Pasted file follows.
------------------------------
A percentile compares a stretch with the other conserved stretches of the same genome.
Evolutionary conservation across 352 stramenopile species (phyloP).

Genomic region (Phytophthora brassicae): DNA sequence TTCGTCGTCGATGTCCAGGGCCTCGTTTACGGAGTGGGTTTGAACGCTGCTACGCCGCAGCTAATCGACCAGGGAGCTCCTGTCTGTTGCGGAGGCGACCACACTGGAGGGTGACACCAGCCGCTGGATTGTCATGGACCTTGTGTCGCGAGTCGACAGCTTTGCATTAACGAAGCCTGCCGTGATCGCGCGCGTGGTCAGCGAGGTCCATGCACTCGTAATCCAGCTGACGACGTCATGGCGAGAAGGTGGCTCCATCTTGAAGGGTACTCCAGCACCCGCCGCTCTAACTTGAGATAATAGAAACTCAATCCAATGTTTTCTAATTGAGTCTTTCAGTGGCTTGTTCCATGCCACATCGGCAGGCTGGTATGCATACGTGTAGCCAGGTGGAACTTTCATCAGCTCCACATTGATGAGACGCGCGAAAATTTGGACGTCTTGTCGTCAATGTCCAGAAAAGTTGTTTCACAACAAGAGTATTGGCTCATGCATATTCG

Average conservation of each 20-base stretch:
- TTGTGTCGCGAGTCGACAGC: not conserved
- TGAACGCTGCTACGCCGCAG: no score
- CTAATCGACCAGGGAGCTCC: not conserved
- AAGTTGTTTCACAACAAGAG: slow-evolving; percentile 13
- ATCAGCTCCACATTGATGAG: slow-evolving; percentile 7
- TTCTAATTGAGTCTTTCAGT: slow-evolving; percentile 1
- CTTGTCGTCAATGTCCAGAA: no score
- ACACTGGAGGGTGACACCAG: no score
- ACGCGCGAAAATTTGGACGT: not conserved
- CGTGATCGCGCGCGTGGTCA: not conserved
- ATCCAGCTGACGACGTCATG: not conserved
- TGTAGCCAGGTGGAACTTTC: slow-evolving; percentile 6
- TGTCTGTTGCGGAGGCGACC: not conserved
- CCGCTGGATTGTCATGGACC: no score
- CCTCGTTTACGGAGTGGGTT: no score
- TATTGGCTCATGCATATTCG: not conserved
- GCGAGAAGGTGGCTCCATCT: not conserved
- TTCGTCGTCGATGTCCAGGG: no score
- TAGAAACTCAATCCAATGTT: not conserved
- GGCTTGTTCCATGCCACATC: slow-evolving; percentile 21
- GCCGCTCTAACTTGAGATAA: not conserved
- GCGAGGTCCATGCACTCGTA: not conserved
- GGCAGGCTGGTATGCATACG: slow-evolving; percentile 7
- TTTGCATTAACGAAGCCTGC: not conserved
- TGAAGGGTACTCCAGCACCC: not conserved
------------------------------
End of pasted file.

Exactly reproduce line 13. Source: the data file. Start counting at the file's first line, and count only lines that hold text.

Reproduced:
- ACGCGCGAAAATTTGGACGT: not conserved